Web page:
Comrade Saint, Black Hammer Currently in amerikkka, African people have to deal with systematic oppression on every level. For Colonized African people it means dealing with systematic and social oppression on the basis of neurodivergency. African autistic people pose a threat to white supremacy because they cannot be exploited easily. African people in the imperial core exist to make profit under this system and when they cannot provide that they become waste. This is evident in the way that the collective Black autistic experience includes social isolation and suppression. During slavery, euthanasia was a rampant way to keep property as efficient as possible. It was common practice to murder enslaved Black people for being “too simple.” It was . . .
To fight effectively we need political and military coordination. We are held together by common ideas and we fight as one people against one international enemy. Freedom for Africans anywhere is connected to the freedom of Africans everywhere. Yes, we want peace and we know that someday there will be peace. But peace will only come after we win the war. . . .
In 2018 the All African People’s Revolutionary Party (A-APRP) commemorated the 50th anniversary of the publication of Kwame Nkrumah’s historic book “Handbook of Revolutionary Warfare.” The Central Committee of the A-APRP (the organization’s leadership body) re-read and discussed the book’s continuing relevance during a series of meetings. What follows is an “interview” with the Party’s leadership about the book. . . .
to which extents are vigilante violence allowed and mandated and disallowed within contexts of transformative justice? ziggy farrow walker. hey all! it been a while. i just got off the phone with my sister actually. when we were younger, she and my twin and i used to fight and fight and fight. til we were all screaming and crying- and bleeding sometimes. we agreed never to speak to each other again almost every week on the yard after school. all very carceral. when we got a little older and stopped fighting, we recognized our earlier contention as trauma bonding and . . .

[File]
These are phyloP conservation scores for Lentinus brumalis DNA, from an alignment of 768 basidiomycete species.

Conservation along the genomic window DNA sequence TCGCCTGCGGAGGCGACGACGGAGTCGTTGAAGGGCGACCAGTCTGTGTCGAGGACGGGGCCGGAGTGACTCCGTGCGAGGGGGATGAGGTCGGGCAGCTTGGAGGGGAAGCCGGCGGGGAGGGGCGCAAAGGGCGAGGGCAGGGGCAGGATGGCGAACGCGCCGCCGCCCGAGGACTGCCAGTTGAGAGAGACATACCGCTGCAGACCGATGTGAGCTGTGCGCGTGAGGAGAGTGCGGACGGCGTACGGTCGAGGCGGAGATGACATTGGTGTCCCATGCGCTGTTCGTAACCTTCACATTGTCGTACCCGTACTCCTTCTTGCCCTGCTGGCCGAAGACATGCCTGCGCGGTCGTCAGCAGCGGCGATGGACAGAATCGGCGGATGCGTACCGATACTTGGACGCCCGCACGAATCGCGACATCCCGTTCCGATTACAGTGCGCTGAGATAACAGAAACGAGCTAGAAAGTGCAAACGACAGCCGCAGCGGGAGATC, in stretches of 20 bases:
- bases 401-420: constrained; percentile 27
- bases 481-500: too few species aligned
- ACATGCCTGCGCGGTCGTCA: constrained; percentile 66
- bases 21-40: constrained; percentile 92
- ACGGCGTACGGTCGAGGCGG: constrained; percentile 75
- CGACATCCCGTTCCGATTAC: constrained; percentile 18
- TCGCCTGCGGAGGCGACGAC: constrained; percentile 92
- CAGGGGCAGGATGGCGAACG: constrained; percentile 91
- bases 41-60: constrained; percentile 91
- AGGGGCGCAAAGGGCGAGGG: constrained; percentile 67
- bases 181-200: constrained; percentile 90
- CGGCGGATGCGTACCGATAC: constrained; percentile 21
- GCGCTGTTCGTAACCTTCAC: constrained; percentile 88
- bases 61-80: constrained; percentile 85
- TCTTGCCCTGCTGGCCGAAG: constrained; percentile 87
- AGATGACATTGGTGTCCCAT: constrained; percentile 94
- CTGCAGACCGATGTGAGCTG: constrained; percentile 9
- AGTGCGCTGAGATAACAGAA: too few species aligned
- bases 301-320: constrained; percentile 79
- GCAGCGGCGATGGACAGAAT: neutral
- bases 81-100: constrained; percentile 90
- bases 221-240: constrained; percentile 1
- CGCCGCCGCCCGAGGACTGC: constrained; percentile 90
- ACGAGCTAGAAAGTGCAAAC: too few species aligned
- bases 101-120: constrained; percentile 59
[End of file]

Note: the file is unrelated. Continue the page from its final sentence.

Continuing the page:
As we watch former Vice President Joe Biden be crowned “the comeback kid”, attributing his unbelievable election sweep to the elusive “Black vote”, we have to question who and what that is referring to. South Carolina became an unexpected turn of events for a primary election that seemed to be favoring Senator Bernie Sanders (despite the mess of the Iowa Caucus). The “Clyburn Effect”, named for Congressman Jim Clyburn’s seamless ability to change the outcome for Biden from dead last to prominent candidate, has once again forced mainstream media and voters to remember the “Black vote”. We must, however, be . . .
Ajowa Ifateyo: Speaking UPFRONT Originally published November 1984 Ajowa Ifateyo worked from 1972 to 1980 as editor of The Burning Spear, the newspaper of the African People’s Socialist Party. In 1980, the party split, as she describes in the interview. In 1983, Ifateyo was one of a group of women who founded UPFRONT, a national Black women’s quarterly newspaper published out of Washington, D.C. She currently works on its staff. Off Our Backs staffer, Carol Anne Douglas; (who is white) interviewed Ajowa Ifateyo. The interview discusses part of her experience in the APSP and her ideas on Black women’s . . .
Last year marked the 400th anniversary of the commencement of the Transatlantic Slave Trade in North America. As politicians and others began announcing their plans to run for President, reparations once again became a prominent mainstream talking point. Subsequently, a historic hearing held by the House Judiciary Committee in Washington DC, on the question of reparations, coincided with Juneteenth. The intent of the hearing was not to determine reparations but, instead, determine if the H.R. 40 bill, a bill to convene a commission to study, document, quantify and make recommendations for reparations, should move forward. For over a century, despite . . .
Like we often tell liberals invested in the two party system that offers them nothing, if you are unable to find a revolutionary organization that suits and protects you then what is stopping you from building your own for the world you’d want to see? . . .